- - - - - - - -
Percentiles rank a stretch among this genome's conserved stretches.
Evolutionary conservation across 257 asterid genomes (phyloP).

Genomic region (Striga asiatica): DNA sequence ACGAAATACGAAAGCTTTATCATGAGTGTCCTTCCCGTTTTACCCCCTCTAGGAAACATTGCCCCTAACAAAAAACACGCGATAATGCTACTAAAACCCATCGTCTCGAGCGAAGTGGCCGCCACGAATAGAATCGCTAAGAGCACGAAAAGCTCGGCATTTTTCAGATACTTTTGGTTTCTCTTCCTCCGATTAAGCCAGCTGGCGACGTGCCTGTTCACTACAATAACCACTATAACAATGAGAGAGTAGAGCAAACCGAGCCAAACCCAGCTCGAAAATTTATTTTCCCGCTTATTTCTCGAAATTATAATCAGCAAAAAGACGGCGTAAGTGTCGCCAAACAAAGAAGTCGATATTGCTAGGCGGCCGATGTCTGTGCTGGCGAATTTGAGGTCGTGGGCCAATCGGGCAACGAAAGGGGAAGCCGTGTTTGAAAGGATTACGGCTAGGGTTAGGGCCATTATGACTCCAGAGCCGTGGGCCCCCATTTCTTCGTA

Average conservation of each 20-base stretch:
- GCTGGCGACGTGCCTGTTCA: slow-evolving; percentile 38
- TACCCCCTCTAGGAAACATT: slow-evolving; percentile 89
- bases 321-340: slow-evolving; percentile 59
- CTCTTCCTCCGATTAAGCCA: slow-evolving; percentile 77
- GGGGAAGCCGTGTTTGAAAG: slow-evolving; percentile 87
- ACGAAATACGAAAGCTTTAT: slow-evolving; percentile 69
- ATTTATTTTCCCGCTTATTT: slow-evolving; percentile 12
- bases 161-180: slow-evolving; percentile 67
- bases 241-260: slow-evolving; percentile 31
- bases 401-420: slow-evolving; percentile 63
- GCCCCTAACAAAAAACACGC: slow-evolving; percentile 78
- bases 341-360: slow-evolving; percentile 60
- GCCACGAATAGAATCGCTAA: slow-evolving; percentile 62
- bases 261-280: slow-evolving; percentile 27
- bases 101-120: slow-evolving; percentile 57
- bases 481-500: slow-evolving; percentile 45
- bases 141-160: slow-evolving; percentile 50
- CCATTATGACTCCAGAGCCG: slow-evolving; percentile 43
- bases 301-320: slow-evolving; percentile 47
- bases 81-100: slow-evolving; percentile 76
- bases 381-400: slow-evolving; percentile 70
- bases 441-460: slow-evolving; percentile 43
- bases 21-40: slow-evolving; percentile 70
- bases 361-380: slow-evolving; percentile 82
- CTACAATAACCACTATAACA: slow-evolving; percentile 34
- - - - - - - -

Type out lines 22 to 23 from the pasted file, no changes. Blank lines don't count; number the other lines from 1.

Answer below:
- CCATTATGACTCCAGAGCCG: slow-evolving; percentile 43
- bases 301-320: slow-evolving; percentile 47